Life in these United States has changed. According to BUILDER Magazine’s John McManus, 2018 brings with it a demographic tipping point: fewer than half of U.S. households are now headed by married couples. He encourages builders across the country to re-think who they are building homes for. “How well-matched are today’s and tomorrow’s new homes and communities to actual households?” he asks.
McManus goes on to say this may not necessarily sound like a wake-up call to many builders in regions that continue to see plenty of demand from married-couple households — the prototypical snapshot image of the engine of the American economy. But for others in other markets and submarkets, the challenge is worthy of serious note.
“If new homes–the way they’re designed, the way they’re marketed, the way they’re planned in a neighborhood, the way they’re priced, and the way they connect to work, dining, education, and healthcare–were more intentionally aligned with today’s and tomorrow’s households, would business be better?” McManus asks. “Would it be more sustainable? Even ownership and financing structures may need to evolve if new home development and investment is to keep pace with America’s changing demographic patterns in household composition.”
BUILDER cites a recent meeting of Boston’s Urban Land Institute, where the ubiquitous issue of housing affordability challenges was discussed — an exploration of new mortgage financing that can allow two separate single-person households to buy an upstairs-downstairs combination of stacked quad units as a single transaction. This begs “more floor plan design variety, new housing typologies, novel financing, and ownership instruments, and a whole new language of marketing to less traditional households are baseline imperatives today in many of America’s more urban regions, and that’s spreading,” according to McManus.
New Data Reveals New Insight
Married-couple households that have functionally worked the same way for 10 decades or more can have home builders in a netherworld, thinking that everyone, married or not, lives in a home essentially the same way. But data is now telling us something different, and McManus says it’s time for builders to ask questions such as “Does a ‘solo’ householder perceive volume, flow, privacy, order the same way as a married couple does? Do ‘co-livers’ walk the same path through their homes as married-with-children people do? Do the financial means of a single-person household alter what he or she needs, and what they can easily live without?”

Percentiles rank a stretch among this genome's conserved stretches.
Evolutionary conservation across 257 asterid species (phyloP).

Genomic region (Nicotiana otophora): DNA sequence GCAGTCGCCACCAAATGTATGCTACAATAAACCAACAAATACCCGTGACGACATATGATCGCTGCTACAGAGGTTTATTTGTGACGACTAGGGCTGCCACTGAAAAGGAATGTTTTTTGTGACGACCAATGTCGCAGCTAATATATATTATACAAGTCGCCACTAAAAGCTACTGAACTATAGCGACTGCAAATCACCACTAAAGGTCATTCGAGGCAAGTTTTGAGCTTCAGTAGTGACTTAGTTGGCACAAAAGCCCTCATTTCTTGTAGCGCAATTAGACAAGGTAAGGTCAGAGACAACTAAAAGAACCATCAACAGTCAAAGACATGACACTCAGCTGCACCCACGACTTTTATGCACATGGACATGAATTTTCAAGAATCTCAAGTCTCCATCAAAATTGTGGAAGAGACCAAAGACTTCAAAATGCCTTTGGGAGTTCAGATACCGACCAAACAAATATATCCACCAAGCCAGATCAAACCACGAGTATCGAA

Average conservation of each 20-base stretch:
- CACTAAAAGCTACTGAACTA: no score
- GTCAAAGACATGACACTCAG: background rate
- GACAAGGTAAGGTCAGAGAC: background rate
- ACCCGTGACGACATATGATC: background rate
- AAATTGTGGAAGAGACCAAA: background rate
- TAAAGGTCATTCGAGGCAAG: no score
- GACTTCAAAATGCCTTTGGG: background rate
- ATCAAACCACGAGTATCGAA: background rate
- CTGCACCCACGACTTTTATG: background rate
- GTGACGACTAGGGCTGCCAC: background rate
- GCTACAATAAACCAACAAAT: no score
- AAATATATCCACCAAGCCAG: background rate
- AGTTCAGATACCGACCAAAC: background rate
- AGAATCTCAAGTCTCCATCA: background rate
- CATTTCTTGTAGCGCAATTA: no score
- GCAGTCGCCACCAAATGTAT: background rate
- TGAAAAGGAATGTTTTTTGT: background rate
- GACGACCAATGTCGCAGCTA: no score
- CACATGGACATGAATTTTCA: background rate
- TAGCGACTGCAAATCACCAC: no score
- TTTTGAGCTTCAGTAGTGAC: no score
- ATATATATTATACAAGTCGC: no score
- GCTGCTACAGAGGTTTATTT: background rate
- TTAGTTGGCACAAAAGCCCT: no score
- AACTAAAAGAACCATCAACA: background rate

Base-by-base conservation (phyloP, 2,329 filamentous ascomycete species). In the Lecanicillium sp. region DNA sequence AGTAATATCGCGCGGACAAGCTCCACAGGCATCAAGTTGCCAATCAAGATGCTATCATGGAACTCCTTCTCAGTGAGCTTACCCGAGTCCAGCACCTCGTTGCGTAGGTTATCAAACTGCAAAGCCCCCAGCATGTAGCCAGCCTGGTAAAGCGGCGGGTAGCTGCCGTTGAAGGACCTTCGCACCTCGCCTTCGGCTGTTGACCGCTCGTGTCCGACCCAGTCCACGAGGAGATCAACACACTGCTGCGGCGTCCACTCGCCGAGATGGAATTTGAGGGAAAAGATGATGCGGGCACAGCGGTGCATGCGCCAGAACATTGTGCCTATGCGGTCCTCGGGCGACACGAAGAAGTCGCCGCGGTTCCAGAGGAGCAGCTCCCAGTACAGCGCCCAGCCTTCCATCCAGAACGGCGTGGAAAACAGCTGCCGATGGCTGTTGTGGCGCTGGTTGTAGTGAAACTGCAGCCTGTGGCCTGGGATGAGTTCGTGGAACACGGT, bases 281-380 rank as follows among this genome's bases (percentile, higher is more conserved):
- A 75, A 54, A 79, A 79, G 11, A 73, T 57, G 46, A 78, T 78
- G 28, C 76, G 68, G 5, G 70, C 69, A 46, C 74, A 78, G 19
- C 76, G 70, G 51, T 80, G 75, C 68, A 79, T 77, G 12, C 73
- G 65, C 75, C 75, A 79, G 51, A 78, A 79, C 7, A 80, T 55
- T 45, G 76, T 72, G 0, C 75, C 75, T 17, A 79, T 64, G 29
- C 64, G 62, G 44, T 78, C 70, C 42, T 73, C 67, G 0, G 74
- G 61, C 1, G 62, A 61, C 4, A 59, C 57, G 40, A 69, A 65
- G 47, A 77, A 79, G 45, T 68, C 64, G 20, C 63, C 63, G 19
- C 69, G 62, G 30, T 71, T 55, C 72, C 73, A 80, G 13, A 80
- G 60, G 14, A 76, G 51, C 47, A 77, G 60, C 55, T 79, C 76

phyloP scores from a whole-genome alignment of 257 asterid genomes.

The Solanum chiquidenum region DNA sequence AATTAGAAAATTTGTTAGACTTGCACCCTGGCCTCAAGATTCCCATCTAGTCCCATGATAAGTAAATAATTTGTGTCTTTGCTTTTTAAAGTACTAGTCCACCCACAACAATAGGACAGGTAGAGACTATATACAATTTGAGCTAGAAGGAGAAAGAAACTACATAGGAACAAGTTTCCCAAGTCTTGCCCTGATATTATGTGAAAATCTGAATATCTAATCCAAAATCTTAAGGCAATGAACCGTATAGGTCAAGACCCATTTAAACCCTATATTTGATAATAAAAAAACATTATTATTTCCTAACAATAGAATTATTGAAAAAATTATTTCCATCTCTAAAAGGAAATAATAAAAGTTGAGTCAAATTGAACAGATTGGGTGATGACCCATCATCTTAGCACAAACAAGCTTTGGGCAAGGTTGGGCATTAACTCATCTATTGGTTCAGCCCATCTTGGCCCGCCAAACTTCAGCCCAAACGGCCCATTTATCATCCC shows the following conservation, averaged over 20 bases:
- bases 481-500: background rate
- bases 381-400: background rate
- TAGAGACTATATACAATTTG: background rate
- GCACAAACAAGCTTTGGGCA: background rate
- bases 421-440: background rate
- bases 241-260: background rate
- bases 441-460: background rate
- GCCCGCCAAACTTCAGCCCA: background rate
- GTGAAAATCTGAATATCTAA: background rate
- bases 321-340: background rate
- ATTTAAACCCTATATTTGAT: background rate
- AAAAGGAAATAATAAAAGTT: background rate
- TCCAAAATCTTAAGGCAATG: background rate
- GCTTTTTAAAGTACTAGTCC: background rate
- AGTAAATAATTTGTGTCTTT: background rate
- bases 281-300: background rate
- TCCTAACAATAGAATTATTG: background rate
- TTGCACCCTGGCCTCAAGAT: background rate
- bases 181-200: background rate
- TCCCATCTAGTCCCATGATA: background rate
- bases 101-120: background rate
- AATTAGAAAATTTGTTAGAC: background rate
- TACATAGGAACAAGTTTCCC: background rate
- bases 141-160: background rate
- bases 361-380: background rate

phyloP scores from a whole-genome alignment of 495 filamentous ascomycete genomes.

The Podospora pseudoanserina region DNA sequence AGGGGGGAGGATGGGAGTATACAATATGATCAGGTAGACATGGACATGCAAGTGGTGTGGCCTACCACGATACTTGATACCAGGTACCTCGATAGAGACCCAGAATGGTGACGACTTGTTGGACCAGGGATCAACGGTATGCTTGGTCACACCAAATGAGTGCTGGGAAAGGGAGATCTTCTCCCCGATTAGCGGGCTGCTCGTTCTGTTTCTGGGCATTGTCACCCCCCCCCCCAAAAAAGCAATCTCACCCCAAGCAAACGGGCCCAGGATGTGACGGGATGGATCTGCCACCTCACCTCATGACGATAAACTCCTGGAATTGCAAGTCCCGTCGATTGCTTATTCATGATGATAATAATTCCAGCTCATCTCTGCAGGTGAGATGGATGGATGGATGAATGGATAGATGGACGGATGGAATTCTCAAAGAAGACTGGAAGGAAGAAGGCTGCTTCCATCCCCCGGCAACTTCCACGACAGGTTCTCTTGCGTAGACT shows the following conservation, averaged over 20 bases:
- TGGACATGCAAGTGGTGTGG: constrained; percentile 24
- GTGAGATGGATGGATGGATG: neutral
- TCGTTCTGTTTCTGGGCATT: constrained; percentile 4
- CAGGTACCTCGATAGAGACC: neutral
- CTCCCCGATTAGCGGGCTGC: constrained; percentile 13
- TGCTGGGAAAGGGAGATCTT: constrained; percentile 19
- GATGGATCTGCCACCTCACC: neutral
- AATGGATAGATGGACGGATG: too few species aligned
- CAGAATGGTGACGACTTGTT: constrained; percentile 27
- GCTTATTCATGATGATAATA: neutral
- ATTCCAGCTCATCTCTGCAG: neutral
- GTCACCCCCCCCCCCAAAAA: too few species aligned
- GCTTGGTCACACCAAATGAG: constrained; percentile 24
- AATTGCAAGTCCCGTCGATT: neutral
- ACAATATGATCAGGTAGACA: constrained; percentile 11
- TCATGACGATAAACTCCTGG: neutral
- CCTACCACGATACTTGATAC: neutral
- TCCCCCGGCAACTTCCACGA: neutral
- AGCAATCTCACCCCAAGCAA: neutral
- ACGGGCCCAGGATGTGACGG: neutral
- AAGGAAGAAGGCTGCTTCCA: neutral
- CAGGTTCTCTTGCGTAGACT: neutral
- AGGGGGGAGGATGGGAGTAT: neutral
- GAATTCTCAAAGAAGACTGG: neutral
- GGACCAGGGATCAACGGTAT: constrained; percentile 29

McManus says issues like the algorithms of liveability, daily routines, the way time passes — all the raw materials that make up one’s answer to the question “how do you want to live in your home?” — can amount to a dramatically new calculus of value, preference, and need. Life’s “capital stack of essentials–live, work, play, eat, sleep, love, and pray–may stack up profoundly differently than for those married-couple households architects have been designing for, builders building for, investors investing in, developers developing for, and manufacturers creating home systems to serve,” he says.
Will Builders Rethink Home Design?
He ends the article expressing how difficult it is to grasp just how radically living arrangements have changed in the United States unless you mine the Census Bureau’s archives to uncover the nitty-gritty of the way we used to live. Home builders are often the last to pounce on demographic change as well as marketing technologies, hoping against hope that everything will stay the same. They are more than happy keeping their well-oiled machines churning out the kinds of single-family homes they always have. But the tide is shifting, and it seems the importance of that piece of paper making partnerships legal, or even viewing coupling-up as a life requirement are no longer the ticket, forcing builders to re-think product and lenders to find financing alternatives that work for all who participate in the American Dream.